# 1.1 Felix for monadic programming

"In plain terms, a monad is a set of rules that enforce regular
behavior but broad enough to allow most computational processes to be
expressed as a monad."
*--http://c2.com/cgi/wikiMonadicProgramming"*

## 1.1.1 The maybe monad

If `a`

is a type variable and `M a`

is a type,
then the characteristic property of `M`

if it is a monad,
is that, there exists a function `bind`

of type ```
M a
-> (a -> M b) -> M b
```

for `b`

another type variable
(perhaps but not at all neccessarily the same as `a`

). I
suggest that perhaps a helpful interpretation of `M a`

is
that of `M`

as a type function ```
applied to a
type
```

`a`

.

It seems that one of the easier monads to start with in the study of
monadic programming is the "maybe" monad built over something like the
Felix `opt[T]`

types (see
http://felix-lang.org/lib/std/option.flx and
http://felix-lang.org/test/regress/monad-01.flx). Here's something
equivalent applied to the problem of "safe integer arithmetic". By
"safe" we simply mean trying to evaluate expressions while watching
out for division by zero and under/overflow.

To get going first define the sum `success[T]`

to which
later will be imbued monadic properties.

union success[T] = | Success of T | Failure of string ;

Instances of `success[T]`

are values. There are two
possibile patterns against which to match a given value :
`Success a`

and `Failure[a] s`

(in the
nomenclature of Haskell and Ocaml, `Success`

and
`Failure`

are "data constructors", `success[T]`

is a *type constructor*.). Consider for example the function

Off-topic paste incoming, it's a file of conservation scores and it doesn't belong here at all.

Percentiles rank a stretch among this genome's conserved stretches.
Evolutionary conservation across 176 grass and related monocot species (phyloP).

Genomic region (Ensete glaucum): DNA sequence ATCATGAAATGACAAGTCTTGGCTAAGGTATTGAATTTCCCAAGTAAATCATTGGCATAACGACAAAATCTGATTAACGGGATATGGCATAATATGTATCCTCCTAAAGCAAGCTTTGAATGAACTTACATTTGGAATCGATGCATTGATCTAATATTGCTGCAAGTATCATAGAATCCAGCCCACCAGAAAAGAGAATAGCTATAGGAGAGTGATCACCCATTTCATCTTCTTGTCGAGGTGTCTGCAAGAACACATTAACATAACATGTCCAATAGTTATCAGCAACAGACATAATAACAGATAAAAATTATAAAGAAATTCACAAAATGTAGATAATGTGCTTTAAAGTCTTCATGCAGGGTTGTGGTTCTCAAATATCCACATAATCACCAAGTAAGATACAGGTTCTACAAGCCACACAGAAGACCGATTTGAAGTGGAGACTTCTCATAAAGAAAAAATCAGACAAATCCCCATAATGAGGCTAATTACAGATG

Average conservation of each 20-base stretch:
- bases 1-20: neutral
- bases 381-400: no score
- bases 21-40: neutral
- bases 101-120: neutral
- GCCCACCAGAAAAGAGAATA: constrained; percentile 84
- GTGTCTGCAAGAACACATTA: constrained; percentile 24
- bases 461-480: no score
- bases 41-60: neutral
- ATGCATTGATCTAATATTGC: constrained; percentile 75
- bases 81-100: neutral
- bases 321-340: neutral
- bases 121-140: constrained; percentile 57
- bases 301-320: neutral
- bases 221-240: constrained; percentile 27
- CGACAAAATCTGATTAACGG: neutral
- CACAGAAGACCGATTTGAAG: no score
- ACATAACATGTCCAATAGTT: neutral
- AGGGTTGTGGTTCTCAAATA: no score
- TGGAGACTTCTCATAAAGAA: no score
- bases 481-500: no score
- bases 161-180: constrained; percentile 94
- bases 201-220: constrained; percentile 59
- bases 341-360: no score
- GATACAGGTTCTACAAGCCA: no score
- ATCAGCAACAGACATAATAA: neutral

`str`

for any `x:success[T]`

:

instance[T with Str[T]] Str[success[T]] { //success[T] satisfies the requirements of the typeclass Str (if the //same can be said of T) fun str (x:success[T]):string => match x with | Success t => "Success " + (str t) | Failure s => "Failure " + s endmatch ; }

Here is where things get interesting:

typedef fun Fallible (t:TYPE) : TYPE => success[t] ;

This is a type function. `Fallible`

is a function in one
type argument with domain and codomain both `TYPE`

. The
type this computation results in specifically is
`success[t]`

.

The following syntax declares the intent to make a monad out of
`Fallible`

:

```
instance Monad[Fallible]
{
```

Now, the crucial definition for `bind`

* (pay particular
attention to bind's type and compare it with the type
spelled out in the introduction!)*

fun bind[a, b] (x:Fallible a, f: a -> Fallible b):Fallible b => match x with | Success a => f a | Failure s => Failure[b] s endmatch ;

One last ingredient is needed to make this (almost) monad useful. We
need a function to "lift" values of type `a`

into the monad
`Fallible a`

. The usual name for this function is
`return`

and is obliged to have type ```